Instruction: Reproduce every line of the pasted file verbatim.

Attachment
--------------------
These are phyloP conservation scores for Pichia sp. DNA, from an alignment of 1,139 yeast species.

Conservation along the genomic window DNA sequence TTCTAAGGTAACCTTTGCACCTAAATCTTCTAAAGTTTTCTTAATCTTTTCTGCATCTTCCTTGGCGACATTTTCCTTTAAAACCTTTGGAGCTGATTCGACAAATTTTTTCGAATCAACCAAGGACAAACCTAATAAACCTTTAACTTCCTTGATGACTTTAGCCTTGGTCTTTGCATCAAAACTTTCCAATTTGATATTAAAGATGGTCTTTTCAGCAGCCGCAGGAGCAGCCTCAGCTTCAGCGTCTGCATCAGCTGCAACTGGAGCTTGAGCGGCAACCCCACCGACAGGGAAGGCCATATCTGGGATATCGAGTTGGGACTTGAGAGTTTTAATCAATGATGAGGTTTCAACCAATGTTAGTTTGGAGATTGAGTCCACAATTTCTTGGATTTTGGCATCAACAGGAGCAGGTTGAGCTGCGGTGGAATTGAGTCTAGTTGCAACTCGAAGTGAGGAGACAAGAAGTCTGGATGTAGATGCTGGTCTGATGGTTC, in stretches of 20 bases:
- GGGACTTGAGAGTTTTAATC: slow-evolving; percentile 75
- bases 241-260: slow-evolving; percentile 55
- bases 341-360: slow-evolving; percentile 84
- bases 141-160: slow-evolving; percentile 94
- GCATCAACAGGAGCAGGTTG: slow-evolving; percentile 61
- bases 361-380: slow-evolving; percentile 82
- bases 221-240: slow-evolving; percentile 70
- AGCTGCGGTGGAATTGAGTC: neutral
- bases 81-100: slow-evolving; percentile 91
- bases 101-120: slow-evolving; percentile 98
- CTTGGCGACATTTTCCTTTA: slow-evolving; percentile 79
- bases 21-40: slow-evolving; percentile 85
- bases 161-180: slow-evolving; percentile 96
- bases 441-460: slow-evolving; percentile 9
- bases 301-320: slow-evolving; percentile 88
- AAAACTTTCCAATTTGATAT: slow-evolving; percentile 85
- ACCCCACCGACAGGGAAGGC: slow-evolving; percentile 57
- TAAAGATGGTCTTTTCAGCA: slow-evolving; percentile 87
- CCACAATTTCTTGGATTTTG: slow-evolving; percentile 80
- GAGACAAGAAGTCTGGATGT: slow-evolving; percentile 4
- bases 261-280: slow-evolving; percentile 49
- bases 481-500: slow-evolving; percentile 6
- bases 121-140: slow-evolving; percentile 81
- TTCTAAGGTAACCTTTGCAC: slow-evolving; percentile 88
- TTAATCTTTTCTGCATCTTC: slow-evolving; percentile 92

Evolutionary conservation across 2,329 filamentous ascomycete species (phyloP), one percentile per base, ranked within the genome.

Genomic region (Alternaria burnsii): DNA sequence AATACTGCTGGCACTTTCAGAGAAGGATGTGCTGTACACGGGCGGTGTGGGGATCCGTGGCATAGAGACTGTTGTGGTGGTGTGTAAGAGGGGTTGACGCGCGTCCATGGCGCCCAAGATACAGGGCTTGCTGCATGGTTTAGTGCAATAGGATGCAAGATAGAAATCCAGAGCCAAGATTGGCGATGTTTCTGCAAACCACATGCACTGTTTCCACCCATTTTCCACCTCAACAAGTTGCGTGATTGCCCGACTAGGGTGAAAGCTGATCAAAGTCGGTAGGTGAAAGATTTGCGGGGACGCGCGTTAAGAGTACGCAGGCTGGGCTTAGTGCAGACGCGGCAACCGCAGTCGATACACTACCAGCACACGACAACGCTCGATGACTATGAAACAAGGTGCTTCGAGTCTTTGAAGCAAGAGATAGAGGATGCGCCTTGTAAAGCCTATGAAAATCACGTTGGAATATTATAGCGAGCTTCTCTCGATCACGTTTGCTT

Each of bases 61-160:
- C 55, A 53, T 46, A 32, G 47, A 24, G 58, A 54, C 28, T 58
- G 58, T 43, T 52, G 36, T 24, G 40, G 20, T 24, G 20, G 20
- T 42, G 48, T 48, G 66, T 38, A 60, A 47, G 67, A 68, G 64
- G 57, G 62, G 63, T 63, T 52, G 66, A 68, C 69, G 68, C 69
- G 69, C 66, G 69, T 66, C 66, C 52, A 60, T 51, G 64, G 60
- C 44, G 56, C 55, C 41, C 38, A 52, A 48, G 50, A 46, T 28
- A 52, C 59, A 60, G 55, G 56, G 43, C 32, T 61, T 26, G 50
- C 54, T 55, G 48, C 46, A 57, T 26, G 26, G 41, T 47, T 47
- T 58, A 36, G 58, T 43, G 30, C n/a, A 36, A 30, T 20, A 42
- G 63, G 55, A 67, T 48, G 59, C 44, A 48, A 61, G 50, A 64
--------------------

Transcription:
These are phyloP conservation scores for Pichia sp. DNA, from an alignment of 1,139 yeast species.

Conservation along the genomic window DNA sequence TTCTAAGGTAACCTTTGCACCTAAATCTTCTAAAGTTTTCTTAATCTTTTCTGCATCTTCCTTGGCGACATTTTCCTTTAAAACCTTTGGAGCTGATTCGACAAATTTTTTCGAATCAACCAAGGACAAACCTAATAAACCTTTAACTTCCTTGATGACTTTAGCCTTGGTCTTTGCATCAAAACTTTCCAATTTGATATTAAAGATGGTCTTTTCAGCAGCCGCAGGAGCAGCCTCAGCTTCAGCGTCTGCATCAGCTGCAACTGGAGCTTGAGCGGCAACCCCACCGACAGGGAAGGCCATATCTGGGATATCGAGTTGGGACTTGAGAGTTTTAATCAATGATGAGGTTTCAACCAATGTTAGTTTGGAGATTGAGTCCACAATTTCTTGGATTTTGGCATCAACAGGAGCAGGTTGAGCTGCGGTGGAATTGAGTCTAGTTGCAACTCGAAGTGAGGAGACAAGAAGTCTGGATGTAGATGCTGGTCTGATGGTTC, in stretches of 20 bases:
- GGGACTTGAGAGTTTTAATC: slow-evolving; percentile 75
- bases 241-260: slow-evolving; percentile 55
- bases 341-360: slow-evolving; percentile 84
- bases 141-160: slow-evolving; percentile 94
- GCATCAACAGGAGCAGGTTG: slow-evolving; percentile 61
- bases 361-380: slow-evolving; percentile 82
- bases 221-240: slow-evolving; percentile 70
- AGCTGCGGTGGAATTGAGTC: neutral
- bases 81-100: slow-evolving; percentile 91
- bases 101-120: slow-evolving; percentile 98
- CTTGGCGACATTTTCCTTTA: slow-evolving; percentile 79
- bases 21-40: slow-evolving; percentile 85
- bases 161-180: slow-evolving; percentile 96
- bases 441-460: slow-evolving; percentile 9
- bases 301-320: slow-evolving; percentile 88
- AAAACTTTCCAATTTGATAT: slow-evolving; percentile 85
- ACCCCACCGACAGGGAAGGC: slow-evolving; percentile 57
- TAAAGATGGTCTTTTCAGCA: slow-evolving; percentile 87
- CCACAATTTCTTGGATTTTG: slow-evolving; percentile 80
- GAGACAAGAAGTCTGGATGT: slow-evolving; percentile 4
- bases 261-280: slow-evolving; percentile 49
- bases 481-500: slow-evolving; percentile 6
- bases 121-140: slow-evolving; percentile 81
- TTCTAAGGTAACCTTTGCAC: slow-evolving; percentile 88
- TTAATCTTTTCTGCATCTTC: slow-evolving; percentile 92

Evolutionary conservation across 2,329 filamentous ascomycete species (phyloP), one percentile per base, ranked within the genome.

Genomic region (Alternaria burnsii): DNA sequence AATACTGCTGGCACTTTCAGAGAAGGATGTGCTGTACACGGGCGGTGTGGGGATCCGTGGCATAGAGACTGTTGTGGTGGTGTGTAAGAGGGGTTGACGCGCGTCCATGGCGCCCAAGATACAGGGCTTGCTGCATGGTTTAGTGCAATAGGATGCAAGATAGAAATCCAGAGCCAAGATTGGCGATGTTTCTGCAAACCACATGCACTGTTTCCACCCATTTTCCACCTCAACAAGTTGCGTGATTGCCCGACTAGGGTGAAAGCTGATCAAAGTCGGTAGGTGAAAGATTTGCGGGGACGCGCGTTAAGAGTACGCAGGCTGGGCTTAGTGCAGACGCGGCAACCGCAGTCGATACACTACCAGCACACGACAACGCTCGATGACTATGAAACAAGGTGCTTCGAGTCTTTGAAGCAAGAGATAGAGGATGCGCCTTGTAAAGCCTATGAAAATCACGTTGGAATATTATAGCGAGCTTCTCTCGATCACGTTTGCTT

Each of bases 61-160:
- C 55, A 53, T 46, A 32, G 47, A 24, G 58, A 54, C 28, T 58
- G 58, T 43, T 52, G 36, T 24, G 40, G 20, T 24, G 20, G 20
- T 42, G 48, T 48, G 66, T 38, A 60, A 47, G 67, A 68, G 64
- G 57, G 62, G 63, T 63, T 52, G 66, A 68, C 69, G 68, C 69
- G 69, C 66, G 69, T 66, C 66, C 52, A 60, T 51, G 64, G 60
- C 44, G 56, C 55, C 41, C 38, A 52, A 48, G 50, A 46, T 28
- A 52, C 59, A 60, G 55, G 56, G 43, C 32, T 61, T 26, G 50
- C 54, T 55, G 48, C 46, A 57, T 26, G 26, G 41, T 47, T 47
- T 58, A 36, G 58, T 43, G 30, C n/a, A 36, A 30, T 20, A 42
- G 63, G 55, A 67, T 48, G 59, C 44, A 48, A 61, G 50, A 64